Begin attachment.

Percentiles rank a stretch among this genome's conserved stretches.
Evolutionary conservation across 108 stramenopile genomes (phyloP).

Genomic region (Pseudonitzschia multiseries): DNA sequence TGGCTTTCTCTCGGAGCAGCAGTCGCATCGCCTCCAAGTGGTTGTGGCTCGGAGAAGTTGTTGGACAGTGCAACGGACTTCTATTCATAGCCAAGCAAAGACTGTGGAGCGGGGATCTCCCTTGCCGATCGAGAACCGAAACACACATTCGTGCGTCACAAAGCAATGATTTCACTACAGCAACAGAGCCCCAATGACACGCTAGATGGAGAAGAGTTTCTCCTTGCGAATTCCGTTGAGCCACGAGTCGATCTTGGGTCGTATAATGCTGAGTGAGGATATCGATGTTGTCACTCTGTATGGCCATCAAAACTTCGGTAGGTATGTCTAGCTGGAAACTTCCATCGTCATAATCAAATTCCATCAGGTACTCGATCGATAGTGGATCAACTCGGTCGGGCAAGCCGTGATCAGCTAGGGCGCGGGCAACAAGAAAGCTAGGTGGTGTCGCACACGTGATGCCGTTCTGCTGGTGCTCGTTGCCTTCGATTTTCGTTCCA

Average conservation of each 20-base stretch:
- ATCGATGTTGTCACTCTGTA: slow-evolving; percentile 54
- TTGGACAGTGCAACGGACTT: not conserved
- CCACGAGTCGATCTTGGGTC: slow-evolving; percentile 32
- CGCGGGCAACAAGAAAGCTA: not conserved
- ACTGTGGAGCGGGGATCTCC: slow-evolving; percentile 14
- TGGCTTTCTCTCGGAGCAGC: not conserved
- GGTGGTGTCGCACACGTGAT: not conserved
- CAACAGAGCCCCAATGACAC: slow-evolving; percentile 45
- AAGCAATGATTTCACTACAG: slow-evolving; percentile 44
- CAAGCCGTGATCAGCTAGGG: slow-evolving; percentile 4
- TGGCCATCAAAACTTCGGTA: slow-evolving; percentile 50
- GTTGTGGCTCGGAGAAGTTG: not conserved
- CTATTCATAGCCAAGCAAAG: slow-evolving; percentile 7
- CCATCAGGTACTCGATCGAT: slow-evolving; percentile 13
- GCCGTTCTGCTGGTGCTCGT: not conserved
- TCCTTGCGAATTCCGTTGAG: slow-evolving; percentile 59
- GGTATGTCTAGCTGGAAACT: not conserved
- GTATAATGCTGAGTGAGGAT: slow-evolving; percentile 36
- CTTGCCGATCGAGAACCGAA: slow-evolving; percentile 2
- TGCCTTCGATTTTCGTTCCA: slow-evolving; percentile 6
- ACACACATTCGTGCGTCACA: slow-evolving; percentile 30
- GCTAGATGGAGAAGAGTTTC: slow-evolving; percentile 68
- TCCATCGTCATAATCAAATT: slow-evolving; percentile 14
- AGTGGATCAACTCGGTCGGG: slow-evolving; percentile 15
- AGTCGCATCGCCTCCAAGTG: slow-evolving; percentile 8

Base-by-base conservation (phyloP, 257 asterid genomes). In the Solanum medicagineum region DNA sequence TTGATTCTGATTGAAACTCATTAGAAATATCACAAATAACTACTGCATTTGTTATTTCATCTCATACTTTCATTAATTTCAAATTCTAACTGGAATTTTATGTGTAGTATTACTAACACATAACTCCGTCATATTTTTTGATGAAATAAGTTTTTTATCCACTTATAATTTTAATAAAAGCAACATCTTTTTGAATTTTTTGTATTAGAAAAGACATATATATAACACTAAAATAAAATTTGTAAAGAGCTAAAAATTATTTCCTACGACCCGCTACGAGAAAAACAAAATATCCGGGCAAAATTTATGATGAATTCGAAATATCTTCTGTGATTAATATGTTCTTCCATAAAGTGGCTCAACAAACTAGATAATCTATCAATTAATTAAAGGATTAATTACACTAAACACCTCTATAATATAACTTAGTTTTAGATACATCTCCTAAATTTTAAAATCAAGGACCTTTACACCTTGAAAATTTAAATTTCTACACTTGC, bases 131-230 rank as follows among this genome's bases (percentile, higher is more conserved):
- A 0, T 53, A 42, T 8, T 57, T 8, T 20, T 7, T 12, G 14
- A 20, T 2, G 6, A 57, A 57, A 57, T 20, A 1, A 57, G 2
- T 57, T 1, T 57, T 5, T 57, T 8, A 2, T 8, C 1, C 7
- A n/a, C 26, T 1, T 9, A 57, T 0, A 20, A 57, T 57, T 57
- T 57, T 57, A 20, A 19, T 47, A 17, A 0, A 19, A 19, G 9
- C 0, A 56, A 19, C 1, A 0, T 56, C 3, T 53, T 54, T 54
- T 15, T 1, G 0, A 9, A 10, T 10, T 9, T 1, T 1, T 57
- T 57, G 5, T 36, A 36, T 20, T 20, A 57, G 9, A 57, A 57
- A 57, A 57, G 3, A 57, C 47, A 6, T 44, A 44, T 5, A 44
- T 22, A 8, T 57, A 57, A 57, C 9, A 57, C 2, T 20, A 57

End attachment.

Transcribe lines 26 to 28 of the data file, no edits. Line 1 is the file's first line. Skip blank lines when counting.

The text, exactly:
- GCTAGATGGAGAAGAGTTTC: slow-evolving; percentile 68
- TCCATCGTCATAATCAAATT: slow-evolving; percentile 14
- AGTGGATCAACTCGGTCGGG: slow-evolving; percentile 15